This adventure allows me to connect with nature, the mind, and the body. It is a constant mental and physical challenge.
ARRIAGA, MEXICO—My bike is all I have. It is my home. I feel like a snail when traveling, carrying all my belongings along with me on my bike. I have all I need: cycling gear, cold weather clothes, my sleeping bag, a portable kitchen, and other personal items.
Like many others, I’ve dreamed about seeing the world since I was young.
I used my bike to commute to work in El Salvador, but at one point, I met a few cicloviajeros (people who travel long distances by bicycle). They told me about their lifestyles during those trips, and suddenly, I made up my mind: I wanted to experience that.
In 2020, I set out with a plan to travel more than 22,000 kilometers (13,670 miles) by bicycle, from El Salvador to Argentina. Though the COVID-19 pandemic derailed my plans then, I’m back at it now and determined to reach my goal.
One of my biggest concerns daily is, where I am going to sleep?
There are support groups and apps for cyclists that allow me to find or map people who host bicyclers or travelers in general. Another choice to sleep is in fire stations or Red Cross/Civil Protection facilities, though, due to the pandemic, some of these places have eliminated that option.
While traveling, I take a few stops to eat. Sometimes I buy food or cook something quickly, like sandwiches, or I eat seeds and nuts, cookies, and other snacks. If I go through a town, I take the opportunity to eat.
Cycling is an incredible experience. It’s a total disconnection from the world as I knew it: a stable job, home, responsibilities, and the normal daily routine.
This adventure, which I am taking alongside a friend from Mexico, allows me to connect with nature, the mind, and the body. It is a constant mental and physical challenge.
People see me on my bike, loaded with gear, and they rightly imagine that I am making a long trip. Many people greet me and stop and ask me where I am from, where I am going, what if I get tired—questions like that. I am always happy to share my thoughts.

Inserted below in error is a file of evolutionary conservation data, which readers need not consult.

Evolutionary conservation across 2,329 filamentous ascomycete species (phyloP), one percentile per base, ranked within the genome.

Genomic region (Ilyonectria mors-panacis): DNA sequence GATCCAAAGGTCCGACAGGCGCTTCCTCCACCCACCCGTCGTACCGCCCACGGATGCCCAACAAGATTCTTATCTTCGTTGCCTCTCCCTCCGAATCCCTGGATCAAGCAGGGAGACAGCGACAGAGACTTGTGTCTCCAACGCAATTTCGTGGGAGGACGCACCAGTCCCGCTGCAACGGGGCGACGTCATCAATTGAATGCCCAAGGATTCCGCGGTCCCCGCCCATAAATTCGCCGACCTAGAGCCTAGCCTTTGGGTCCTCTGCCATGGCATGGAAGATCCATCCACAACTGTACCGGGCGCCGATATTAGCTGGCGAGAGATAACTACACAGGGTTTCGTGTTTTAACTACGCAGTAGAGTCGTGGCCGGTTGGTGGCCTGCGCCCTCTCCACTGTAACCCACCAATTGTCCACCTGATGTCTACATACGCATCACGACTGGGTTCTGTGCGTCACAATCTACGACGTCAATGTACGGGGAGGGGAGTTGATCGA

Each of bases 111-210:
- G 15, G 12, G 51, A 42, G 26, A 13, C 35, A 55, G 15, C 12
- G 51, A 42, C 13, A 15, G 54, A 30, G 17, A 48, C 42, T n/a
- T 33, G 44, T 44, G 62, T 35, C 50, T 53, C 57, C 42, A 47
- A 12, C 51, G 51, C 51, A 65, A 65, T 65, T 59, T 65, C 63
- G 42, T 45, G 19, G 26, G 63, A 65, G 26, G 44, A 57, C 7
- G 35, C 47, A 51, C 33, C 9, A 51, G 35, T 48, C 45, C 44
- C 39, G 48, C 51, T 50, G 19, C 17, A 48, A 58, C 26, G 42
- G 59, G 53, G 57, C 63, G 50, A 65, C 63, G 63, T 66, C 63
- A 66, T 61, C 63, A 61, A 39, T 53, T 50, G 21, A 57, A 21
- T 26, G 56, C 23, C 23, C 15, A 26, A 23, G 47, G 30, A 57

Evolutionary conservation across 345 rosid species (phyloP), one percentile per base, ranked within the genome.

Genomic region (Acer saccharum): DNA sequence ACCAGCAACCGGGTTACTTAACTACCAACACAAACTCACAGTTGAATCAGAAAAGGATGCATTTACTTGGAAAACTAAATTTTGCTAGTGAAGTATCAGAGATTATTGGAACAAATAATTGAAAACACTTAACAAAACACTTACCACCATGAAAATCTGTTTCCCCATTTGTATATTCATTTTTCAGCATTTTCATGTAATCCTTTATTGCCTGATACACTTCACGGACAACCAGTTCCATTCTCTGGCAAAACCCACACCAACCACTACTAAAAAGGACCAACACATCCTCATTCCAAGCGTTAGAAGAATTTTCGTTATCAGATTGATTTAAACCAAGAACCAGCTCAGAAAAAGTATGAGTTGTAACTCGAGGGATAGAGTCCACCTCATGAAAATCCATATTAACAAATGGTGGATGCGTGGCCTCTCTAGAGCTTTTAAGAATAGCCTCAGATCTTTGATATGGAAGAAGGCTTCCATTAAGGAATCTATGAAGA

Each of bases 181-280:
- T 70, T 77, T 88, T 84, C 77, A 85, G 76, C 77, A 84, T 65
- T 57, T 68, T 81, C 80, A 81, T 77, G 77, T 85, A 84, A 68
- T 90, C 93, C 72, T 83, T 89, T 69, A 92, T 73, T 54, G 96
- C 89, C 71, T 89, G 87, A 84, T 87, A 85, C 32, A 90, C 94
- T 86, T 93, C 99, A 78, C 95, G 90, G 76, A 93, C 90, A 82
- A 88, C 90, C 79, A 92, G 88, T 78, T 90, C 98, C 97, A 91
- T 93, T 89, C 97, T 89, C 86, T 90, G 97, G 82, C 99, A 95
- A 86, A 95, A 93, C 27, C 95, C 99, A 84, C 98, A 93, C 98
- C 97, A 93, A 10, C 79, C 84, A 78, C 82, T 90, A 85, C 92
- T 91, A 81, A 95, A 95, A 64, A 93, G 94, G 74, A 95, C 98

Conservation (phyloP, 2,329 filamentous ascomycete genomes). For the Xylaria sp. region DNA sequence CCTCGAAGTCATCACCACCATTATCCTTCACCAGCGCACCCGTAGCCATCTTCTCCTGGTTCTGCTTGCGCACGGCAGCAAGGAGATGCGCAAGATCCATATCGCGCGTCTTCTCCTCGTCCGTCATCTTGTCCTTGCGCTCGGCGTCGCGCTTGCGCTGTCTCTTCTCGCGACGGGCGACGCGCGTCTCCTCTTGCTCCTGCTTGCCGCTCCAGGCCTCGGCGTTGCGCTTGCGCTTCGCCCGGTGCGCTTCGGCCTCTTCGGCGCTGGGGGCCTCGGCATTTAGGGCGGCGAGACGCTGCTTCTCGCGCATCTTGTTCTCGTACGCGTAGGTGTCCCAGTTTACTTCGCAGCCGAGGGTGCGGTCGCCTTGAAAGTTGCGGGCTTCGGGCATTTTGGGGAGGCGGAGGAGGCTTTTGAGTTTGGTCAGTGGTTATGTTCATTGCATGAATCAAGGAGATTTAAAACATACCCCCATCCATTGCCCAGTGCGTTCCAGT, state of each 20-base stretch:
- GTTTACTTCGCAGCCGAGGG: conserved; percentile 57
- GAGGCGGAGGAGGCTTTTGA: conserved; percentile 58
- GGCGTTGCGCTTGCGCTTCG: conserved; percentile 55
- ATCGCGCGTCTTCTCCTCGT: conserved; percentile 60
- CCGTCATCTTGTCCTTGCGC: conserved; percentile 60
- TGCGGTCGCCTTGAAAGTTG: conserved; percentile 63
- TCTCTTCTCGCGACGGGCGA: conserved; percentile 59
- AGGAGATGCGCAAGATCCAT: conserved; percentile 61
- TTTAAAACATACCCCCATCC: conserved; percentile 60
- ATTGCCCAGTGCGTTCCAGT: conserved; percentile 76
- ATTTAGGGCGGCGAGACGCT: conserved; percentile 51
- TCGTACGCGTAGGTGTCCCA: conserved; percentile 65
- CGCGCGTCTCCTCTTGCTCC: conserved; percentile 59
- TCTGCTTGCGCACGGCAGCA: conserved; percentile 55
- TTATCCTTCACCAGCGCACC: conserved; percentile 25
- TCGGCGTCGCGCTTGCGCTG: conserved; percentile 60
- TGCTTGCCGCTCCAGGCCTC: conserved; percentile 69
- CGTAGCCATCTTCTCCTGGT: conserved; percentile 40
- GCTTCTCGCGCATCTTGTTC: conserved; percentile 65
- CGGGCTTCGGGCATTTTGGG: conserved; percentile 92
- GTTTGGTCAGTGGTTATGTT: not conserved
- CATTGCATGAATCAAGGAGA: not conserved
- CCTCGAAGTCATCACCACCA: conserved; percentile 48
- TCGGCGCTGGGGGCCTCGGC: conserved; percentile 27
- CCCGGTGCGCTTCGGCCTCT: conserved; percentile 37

Experiencing human kindness has been the most beautiful aspect of my journey. It is admirable that even though people do not know you, they open the door of their home and share a plate of food, a glass of water, and a safe place to sleep. Creating and building a connection is a most beautiful experience.
I also encounter fears along the way. Sometimes it scares me when I see roads full of cars that do not respect cyclists. I worry that someone could steal my bike; it would be like not having a pair of legs for me. I am afraid of being robbed, or arriving at a house and something happening to me.
However, I do things despite the fear. It allows me to be alert and observant, rather than paralyzed.
The body is a marvelous machine that adjusts to different conditions and environments. My body is not perfect, but it adapts as I need it to, depending on the conditions, and endures the exertion I put it through day after day.
A journey like the one I am doing requires so much physical effort. The photos posted on social media look cool, but they don’t reflect the challenges and how tiring they can be.
The heat can be overwhelming, and I get dehydrated quickly—sometimes I don’t find water on the road, but there’s no remedy except to keep pedaling. I wait a moment, recover, and continue.
My age also affects me. I am already a 40-year-old woman. If I had done this years ago, it would have required less from me due to my body being in a better physical condition. However, with patience, it is still possible.
My particular strength is mental, not physical. I am determined to arrive at my final destination. I wanted to travel the world, and I found the bicycle to be the way that most encouraged me to actually pursue that goal.
The idea for my trip began in 2018, and at the end of 2019, I met my travel companion. He told me about his experience, and I decided that I had to do it now or never.
I would already be in Argentina if not for the pandemic and its blockading of international borders. I ended up stranded in Panama and Colombia and had to cancel the rest of the journey. It discouraged me and caused me financial difficulties, but luckily I have good friends who helped me get through it.
In April of this year, I set off again, determined to reach Argentina this time.
Being the first Salvadoran to leave the country on a bicycle fills me with pride and satisfaction. It is a beautiful experience, and I love marking the path for other women who have not dared to do it.
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